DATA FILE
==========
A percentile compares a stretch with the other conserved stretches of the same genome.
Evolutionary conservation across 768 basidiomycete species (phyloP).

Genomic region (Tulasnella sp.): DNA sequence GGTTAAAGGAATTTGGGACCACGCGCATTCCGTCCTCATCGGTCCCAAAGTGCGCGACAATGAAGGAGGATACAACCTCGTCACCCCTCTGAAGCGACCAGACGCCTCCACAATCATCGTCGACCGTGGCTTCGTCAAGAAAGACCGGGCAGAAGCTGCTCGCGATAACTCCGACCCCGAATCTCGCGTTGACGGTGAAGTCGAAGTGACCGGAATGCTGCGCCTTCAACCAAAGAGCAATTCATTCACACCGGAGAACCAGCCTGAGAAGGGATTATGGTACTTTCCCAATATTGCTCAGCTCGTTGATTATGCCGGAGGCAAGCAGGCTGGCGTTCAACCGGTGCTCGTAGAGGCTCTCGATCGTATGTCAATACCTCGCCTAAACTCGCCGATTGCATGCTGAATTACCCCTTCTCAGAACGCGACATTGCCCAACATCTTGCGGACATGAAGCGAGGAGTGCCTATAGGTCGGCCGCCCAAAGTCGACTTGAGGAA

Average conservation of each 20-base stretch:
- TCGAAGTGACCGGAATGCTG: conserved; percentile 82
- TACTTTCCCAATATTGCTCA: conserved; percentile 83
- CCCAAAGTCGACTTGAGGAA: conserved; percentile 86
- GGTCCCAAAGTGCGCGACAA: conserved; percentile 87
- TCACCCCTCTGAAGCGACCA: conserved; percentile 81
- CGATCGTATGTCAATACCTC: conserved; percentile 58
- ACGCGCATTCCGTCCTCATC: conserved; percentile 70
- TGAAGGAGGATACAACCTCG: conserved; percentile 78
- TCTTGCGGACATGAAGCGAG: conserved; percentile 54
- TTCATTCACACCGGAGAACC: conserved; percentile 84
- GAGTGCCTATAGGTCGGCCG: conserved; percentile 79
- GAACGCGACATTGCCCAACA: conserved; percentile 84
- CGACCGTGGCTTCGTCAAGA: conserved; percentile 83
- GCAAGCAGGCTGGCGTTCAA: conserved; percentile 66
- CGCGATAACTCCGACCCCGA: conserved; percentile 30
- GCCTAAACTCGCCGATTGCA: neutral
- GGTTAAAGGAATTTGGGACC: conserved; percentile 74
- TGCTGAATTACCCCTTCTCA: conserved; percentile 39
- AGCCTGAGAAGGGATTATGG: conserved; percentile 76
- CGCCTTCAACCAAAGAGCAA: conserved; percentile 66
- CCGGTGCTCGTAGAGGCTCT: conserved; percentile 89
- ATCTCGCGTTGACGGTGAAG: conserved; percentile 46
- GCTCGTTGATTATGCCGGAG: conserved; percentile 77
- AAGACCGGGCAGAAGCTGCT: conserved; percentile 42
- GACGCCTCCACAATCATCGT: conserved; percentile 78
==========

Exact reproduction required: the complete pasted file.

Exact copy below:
A percentile compares a stretch with the other conserved stretches of the same genome.
Evolutionary conservation across 768 basidiomycete species (phyloP).

Genomic region (Tulasnella sp.): DNA sequence GGTTAAAGGAATTTGGGACCACGCGCATTCCGTCCTCATCGGTCCCAAAGTGCGCGACAATGAAGGAGGATACAACCTCGTCACCCCTCTGAAGCGACCAGACGCCTCCACAATCATCGTCGACCGTGGCTTCGTCAAGAAAGACCGGGCAGAAGCTGCTCGCGATAACTCCGACCCCGAATCTCGCGTTGACGGTGAAGTCGAAGTGACCGGAATGCTGCGCCTTCAACCAAAGAGCAATTCATTCACACCGGAGAACCAGCCTGAGAAGGGATTATGGTACTTTCCCAATATTGCTCAGCTCGTTGATTATGCCGGAGGCAAGCAGGCTGGCGTTCAACCGGTGCTCGTAGAGGCTCTCGATCGTATGTCAATACCTCGCCTAAACTCGCCGATTGCATGCTGAATTACCCCTTCTCAGAACGCGACATTGCCCAACATCTTGCGGACATGAAGCGAGGAGTGCCTATAGGTCGGCCGCCCAAAGTCGACTTGAGGAA

Average conservation of each 20-base stretch:
- TCGAAGTGACCGGAATGCTG: conserved; percentile 82
- TACTTTCCCAATATTGCTCA: conserved; percentile 83
- CCCAAAGTCGACTTGAGGAA: conserved; percentile 86
- GGTCCCAAAGTGCGCGACAA: conserved; percentile 87
- TCACCCCTCTGAAGCGACCA: conserved; percentile 81
- CGATCGTATGTCAATACCTC: conserved; percentile 58
- ACGCGCATTCCGTCCTCATC: conserved; percentile 70
- TGAAGGAGGATACAACCTCG: conserved; percentile 78
- TCTTGCGGACATGAAGCGAG: conserved; percentile 54
- TTCATTCACACCGGAGAACC: conserved; percentile 84
- GAGTGCCTATAGGTCGGCCG: conserved; percentile 79
- GAACGCGACATTGCCCAACA: conserved; percentile 84
- CGACCGTGGCTTCGTCAAGA: conserved; percentile 83
- GCAAGCAGGCTGGCGTTCAA: conserved; percentile 66
- CGCGATAACTCCGACCCCGA: conserved; percentile 30
- GCCTAAACTCGCCGATTGCA: neutral
- GGTTAAAGGAATTTGGGACC: conserved; percentile 74
- TGCTGAATTACCCCTTCTCA: conserved; percentile 39
- AGCCTGAGAAGGGATTATGG: conserved; percentile 76
- CGCCTTCAACCAAAGAGCAA: conserved; percentile 66
- CCGGTGCTCGTAGAGGCTCT: conserved; percentile 89
- ATCTCGCGTTGACGGTGAAG: conserved; percentile 46
- GCTCGTTGATTATGCCGGAG: conserved; percentile 77
- AAGACCGGGCAGAAGCTGCT: conserved; percentile 42
- GACGCCTCCACAATCATCGT: conserved; percentile 78